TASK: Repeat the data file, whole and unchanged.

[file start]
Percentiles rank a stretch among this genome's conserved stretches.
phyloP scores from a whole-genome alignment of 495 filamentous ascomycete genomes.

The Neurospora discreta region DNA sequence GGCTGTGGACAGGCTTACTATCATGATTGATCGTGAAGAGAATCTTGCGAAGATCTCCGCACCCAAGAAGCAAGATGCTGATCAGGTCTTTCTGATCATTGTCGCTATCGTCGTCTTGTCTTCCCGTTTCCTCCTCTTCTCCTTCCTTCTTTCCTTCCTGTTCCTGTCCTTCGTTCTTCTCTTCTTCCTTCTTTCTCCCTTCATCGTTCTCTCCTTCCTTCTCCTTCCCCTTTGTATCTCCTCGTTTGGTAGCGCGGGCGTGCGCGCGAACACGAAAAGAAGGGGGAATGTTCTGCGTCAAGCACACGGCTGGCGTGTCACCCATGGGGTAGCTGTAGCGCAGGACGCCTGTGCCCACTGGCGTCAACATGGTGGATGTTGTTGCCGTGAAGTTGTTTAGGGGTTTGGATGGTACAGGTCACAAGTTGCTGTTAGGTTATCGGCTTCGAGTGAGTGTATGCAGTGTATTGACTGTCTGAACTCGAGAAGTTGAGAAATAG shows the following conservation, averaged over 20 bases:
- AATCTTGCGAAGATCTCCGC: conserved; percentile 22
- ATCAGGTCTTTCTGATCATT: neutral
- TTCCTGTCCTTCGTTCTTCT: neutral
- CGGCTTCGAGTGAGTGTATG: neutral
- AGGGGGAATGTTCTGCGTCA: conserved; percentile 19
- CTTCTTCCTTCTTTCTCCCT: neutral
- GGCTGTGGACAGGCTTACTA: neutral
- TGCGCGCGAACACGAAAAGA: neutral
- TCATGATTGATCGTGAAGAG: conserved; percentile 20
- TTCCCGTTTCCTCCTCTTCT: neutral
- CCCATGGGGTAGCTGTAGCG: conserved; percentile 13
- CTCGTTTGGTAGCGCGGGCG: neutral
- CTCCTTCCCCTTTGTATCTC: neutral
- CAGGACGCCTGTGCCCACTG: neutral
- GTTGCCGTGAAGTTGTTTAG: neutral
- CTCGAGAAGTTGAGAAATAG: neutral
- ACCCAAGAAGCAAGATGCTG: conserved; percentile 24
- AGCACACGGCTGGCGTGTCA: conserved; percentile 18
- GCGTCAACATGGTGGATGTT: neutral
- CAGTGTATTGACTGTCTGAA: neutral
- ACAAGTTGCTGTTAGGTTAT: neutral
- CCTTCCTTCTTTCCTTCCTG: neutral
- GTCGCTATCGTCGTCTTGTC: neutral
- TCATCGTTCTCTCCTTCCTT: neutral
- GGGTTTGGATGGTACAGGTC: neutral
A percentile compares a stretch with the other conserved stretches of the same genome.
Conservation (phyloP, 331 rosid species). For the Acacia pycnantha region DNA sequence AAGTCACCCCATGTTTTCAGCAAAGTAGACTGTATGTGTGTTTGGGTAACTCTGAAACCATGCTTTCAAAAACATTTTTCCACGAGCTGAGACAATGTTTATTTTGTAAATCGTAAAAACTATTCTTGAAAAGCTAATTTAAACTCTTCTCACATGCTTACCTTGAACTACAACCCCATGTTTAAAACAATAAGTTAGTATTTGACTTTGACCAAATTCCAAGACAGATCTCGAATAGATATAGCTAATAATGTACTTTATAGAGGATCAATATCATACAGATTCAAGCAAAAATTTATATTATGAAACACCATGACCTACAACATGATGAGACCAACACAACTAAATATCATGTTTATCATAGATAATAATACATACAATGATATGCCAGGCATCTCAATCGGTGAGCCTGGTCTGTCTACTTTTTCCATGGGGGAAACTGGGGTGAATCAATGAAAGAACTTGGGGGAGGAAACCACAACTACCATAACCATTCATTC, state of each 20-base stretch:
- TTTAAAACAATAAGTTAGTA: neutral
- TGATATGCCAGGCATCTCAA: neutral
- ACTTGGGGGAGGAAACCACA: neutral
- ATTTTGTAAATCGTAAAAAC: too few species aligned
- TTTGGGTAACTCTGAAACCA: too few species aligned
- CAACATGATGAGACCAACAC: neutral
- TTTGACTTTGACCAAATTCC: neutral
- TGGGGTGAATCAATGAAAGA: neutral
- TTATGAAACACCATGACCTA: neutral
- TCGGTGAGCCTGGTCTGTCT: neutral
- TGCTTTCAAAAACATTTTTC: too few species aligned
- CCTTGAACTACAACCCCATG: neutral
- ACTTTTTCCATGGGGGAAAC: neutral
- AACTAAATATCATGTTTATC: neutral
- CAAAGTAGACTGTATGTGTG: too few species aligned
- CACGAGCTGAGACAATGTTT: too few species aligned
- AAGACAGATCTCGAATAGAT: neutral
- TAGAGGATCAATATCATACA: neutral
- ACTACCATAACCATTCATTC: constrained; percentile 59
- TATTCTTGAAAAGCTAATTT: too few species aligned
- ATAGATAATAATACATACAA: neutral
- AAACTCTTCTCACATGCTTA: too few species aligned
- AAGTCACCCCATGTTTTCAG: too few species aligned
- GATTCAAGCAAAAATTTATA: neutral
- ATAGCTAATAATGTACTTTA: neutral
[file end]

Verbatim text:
Percentiles rank a stretch among this genome's conserved stretches.
phyloP scores from a whole-genome alignment of 495 filamentous ascomycete genomes.

The Neurospora discreta region DNA sequence GGCTGTGGACAGGCTTACTATCATGATTGATCGTGAAGAGAATCTTGCGAAGATCTCCGCACCCAAGAAGCAAGATGCTGATCAGGTCTTTCTGATCATTGTCGCTATCGTCGTCTTGTCTTCCCGTTTCCTCCTCTTCTCCTTCCTTCTTTCCTTCCTGTTCCTGTCCTTCGTTCTTCTCTTCTTCCTTCTTTCTCCCTTCATCGTTCTCTCCTTCCTTCTCCTTCCCCTTTGTATCTCCTCGTTTGGTAGCGCGGGCGTGCGCGCGAACACGAAAAGAAGGGGGAATGTTCTGCGTCAAGCACACGGCTGGCGTGTCACCCATGGGGTAGCTGTAGCGCAGGACGCCTGTGCCCACTGGCGTCAACATGGTGGATGTTGTTGCCGTGAAGTTGTTTAGGGGTTTGGATGGTACAGGTCACAAGTTGCTGTTAGGTTATCGGCTTCGAGTGAGTGTATGCAGTGTATTGACTGTCTGAACTCGAGAAGTTGAGAAATAG shows the following conservation, averaged over 20 bases:
- AATCTTGCGAAGATCTCCGC: conserved; percentile 22
- ATCAGGTCTTTCTGATCATT: neutral
- TTCCTGTCCTTCGTTCTTCT: neutral
- CGGCTTCGAGTGAGTGTATG: neutral
- AGGGGGAATGTTCTGCGTCA: conserved; percentile 19
- CTTCTTCCTTCTTTCTCCCT: neutral
- GGCTGTGGACAGGCTTACTA: neutral
- TGCGCGCGAACACGAAAAGA: neutral
- TCATGATTGATCGTGAAGAG: conserved; percentile 20
- TTCCCGTTTCCTCCTCTTCT: neutral
- CCCATGGGGTAGCTGTAGCG: conserved; percentile 13
- CTCGTTTGGTAGCGCGGGCG: neutral
- CTCCTTCCCCTTTGTATCTC: neutral
- CAGGACGCCTGTGCCCACTG: neutral
- GTTGCCGTGAAGTTGTTTAG: neutral
- CTCGAGAAGTTGAGAAATAG: neutral
- ACCCAAGAAGCAAGATGCTG: conserved; percentile 24
- AGCACACGGCTGGCGTGTCA: conserved; percentile 18
- GCGTCAACATGGTGGATGTT: neutral
- CAGTGTATTGACTGTCTGAA: neutral
- ACAAGTTGCTGTTAGGTTAT: neutral
- CCTTCCTTCTTTCCTTCCTG: neutral
- GTCGCTATCGTCGTCTTGTC: neutral
- TCATCGTTCTCTCCTTCCTT: neutral
- GGGTTTGGATGGTACAGGTC: neutral
A percentile compares a stretch with the other conserved stretches of the same genome.
Conservation (phyloP, 331 rosid species). For the Acacia pycnantha region DNA sequence AAGTCACCCCATGTTTTCAGCAAAGTAGACTGTATGTGTGTTTGGGTAACTCTGAAACCATGCTTTCAAAAACATTTTTCCACGAGCTGAGACAATGTTTATTTTGTAAATCGTAAAAACTATTCTTGAAAAGCTAATTTAAACTCTTCTCACATGCTTACCTTGAACTACAACCCCATGTTTAAAACAATAAGTTAGTATTTGACTTTGACCAAATTCCAAGACAGATCTCGAATAGATATAGCTAATAATGTACTTTATAGAGGATCAATATCATACAGATTCAAGCAAAAATTTATATTATGAAACACCATGACCTACAACATGATGAGACCAACACAACTAAATATCATGTTTATCATAGATAATAATACATACAATGATATGCCAGGCATCTCAATCGGTGAGCCTGGTCTGTCTACTTTTTCCATGGGGGAAACTGGGGTGAATCAATGAAAGAACTTGGGGGAGGAAACCACAACTACCATAACCATTCATTC, state of each 20-base stretch:
- TTTAAAACAATAAGTTAGTA: neutral
- TGATATGCCAGGCATCTCAA: neutral
- ACTTGGGGGAGGAAACCACA: neutral
- ATTTTGTAAATCGTAAAAAC: too few species aligned
- TTTGGGTAACTCTGAAACCA: too few species aligned
- CAACATGATGAGACCAACAC: neutral
- TTTGACTTTGACCAAATTCC: neutral
- TGGGGTGAATCAATGAAAGA: neutral
- TTATGAAACACCATGACCTA: neutral
- TCGGTGAGCCTGGTCTGTCT: neutral
- TGCTTTCAAAAACATTTTTC: too few species aligned
- CCTTGAACTACAACCCCATG: neutral
- ACTTTTTCCATGGGGGAAAC: neutral
- AACTAAATATCATGTTTATC: neutral
- CAAAGTAGACTGTATGTGTG: too few species aligned
- CACGAGCTGAGACAATGTTT: too few species aligned
- AAGACAGATCTCGAATAGAT: neutral
- TAGAGGATCAATATCATACA: neutral
- ACTACCATAACCATTCATTC: constrained; percentile 59
- TATTCTTGAAAAGCTAATTT: too few species aligned
- ATAGATAATAATACATACAA: neutral
- AAACTCTTCTCACATGCTTA: too few species aligned
- AAGTCACCCCATGTTTTCAG: too few species aligned
- GATTCAAGCAAAAATTTATA: neutral
- ATAGCTAATAATGTACTTTA: neutral